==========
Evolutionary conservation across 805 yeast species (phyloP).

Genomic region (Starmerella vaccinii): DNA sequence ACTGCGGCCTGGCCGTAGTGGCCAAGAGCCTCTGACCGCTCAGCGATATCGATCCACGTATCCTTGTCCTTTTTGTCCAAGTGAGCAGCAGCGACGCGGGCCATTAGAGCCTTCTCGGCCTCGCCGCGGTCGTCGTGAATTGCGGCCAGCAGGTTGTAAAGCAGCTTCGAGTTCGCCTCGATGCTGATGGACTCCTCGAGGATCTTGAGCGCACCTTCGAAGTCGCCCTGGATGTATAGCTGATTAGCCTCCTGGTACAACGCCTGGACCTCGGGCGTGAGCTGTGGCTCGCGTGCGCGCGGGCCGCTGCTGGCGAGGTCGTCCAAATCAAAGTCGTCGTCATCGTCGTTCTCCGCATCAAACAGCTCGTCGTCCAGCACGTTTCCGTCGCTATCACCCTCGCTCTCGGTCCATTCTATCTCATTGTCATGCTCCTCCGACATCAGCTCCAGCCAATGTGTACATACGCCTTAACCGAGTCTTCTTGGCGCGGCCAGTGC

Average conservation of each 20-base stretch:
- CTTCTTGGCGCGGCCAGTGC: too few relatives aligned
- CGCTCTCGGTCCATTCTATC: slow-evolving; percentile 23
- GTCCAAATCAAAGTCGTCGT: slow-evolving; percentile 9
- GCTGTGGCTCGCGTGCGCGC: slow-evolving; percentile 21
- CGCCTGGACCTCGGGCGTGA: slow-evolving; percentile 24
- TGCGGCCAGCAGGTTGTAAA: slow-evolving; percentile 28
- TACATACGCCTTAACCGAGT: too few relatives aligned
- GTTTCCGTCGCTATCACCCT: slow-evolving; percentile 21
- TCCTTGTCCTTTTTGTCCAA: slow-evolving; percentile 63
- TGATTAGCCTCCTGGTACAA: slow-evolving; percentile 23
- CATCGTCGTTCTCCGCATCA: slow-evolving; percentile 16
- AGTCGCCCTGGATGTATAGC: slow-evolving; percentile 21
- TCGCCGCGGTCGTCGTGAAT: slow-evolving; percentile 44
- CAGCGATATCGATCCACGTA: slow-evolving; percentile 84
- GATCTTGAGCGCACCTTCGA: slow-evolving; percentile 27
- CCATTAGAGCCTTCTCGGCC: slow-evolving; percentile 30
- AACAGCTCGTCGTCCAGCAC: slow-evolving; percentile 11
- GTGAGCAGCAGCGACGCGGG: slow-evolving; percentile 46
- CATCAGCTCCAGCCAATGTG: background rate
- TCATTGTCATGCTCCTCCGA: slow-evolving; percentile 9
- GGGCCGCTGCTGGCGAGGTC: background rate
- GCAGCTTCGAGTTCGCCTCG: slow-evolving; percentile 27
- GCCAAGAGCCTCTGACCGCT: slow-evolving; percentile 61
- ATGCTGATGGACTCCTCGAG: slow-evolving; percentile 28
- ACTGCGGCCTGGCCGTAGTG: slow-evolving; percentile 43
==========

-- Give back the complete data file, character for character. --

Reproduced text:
Evolutionary conservation across 805 yeast species (phyloP).

Genomic region (Starmerella vaccinii): DNA sequence ACTGCGGCCTGGCCGTAGTGGCCAAGAGCCTCTGACCGCTCAGCGATATCGATCCACGTATCCTTGTCCTTTTTGTCCAAGTGAGCAGCAGCGACGCGGGCCATTAGAGCCTTCTCGGCCTCGCCGCGGTCGTCGTGAATTGCGGCCAGCAGGTTGTAAAGCAGCTTCGAGTTCGCCTCGATGCTGATGGACTCCTCGAGGATCTTGAGCGCACCTTCGAAGTCGCCCTGGATGTATAGCTGATTAGCCTCCTGGTACAACGCCTGGACCTCGGGCGTGAGCTGTGGCTCGCGTGCGCGCGGGCCGCTGCTGGCGAGGTCGTCCAAATCAAAGTCGTCGTCATCGTCGTTCTCCGCATCAAACAGCTCGTCGTCCAGCACGTTTCCGTCGCTATCACCCTCGCTCTCGGTCCATTCTATCTCATTGTCATGCTCCTCCGACATCAGCTCCAGCCAATGTGTACATACGCCTTAACCGAGTCTTCTTGGCGCGGCCAGTGC

Average conservation of each 20-base stretch:
- CTTCTTGGCGCGGCCAGTGC: too few relatives aligned
- CGCTCTCGGTCCATTCTATC: slow-evolving; percentile 23
- GTCCAAATCAAAGTCGTCGT: slow-evolving; percentile 9
- GCTGTGGCTCGCGTGCGCGC: slow-evolving; percentile 21
- CGCCTGGACCTCGGGCGTGA: slow-evolving; percentile 24
- TGCGGCCAGCAGGTTGTAAA: slow-evolving; percentile 28
- TACATACGCCTTAACCGAGT: too few relatives aligned
- GTTTCCGTCGCTATCACCCT: slow-evolving; percentile 21
- TCCTTGTCCTTTTTGTCCAA: slow-evolving; percentile 63
- TGATTAGCCTCCTGGTACAA: slow-evolving; percentile 23
- CATCGTCGTTCTCCGCATCA: slow-evolving; percentile 16
- AGTCGCCCTGGATGTATAGC: slow-evolving; percentile 21
- TCGCCGCGGTCGTCGTGAAT: slow-evolving; percentile 44
- CAGCGATATCGATCCACGTA: slow-evolving; percentile 84
- GATCTTGAGCGCACCTTCGA: slow-evolving; percentile 27
- CCATTAGAGCCTTCTCGGCC: slow-evolving; percentile 30
- AACAGCTCGTCGTCCAGCAC: slow-evolving; percentile 11
- GTGAGCAGCAGCGACGCGGG: slow-evolving; percentile 46
- CATCAGCTCCAGCCAATGTG: background rate
- TCATTGTCATGCTCCTCCGA: slow-evolving; percentile 9
- GGGCCGCTGCTGGCGAGGTC: background rate
- GCAGCTTCGAGTTCGCCTCG: slow-evolving; percentile 27
- GCCAAGAGCCTCTGACCGCT: slow-evolving; percentile 61
- ATGCTGATGGACTCCTCGAG: slow-evolving; percentile 28
- ACTGCGGCCTGGCCGTAGTG: slow-evolving; percentile 43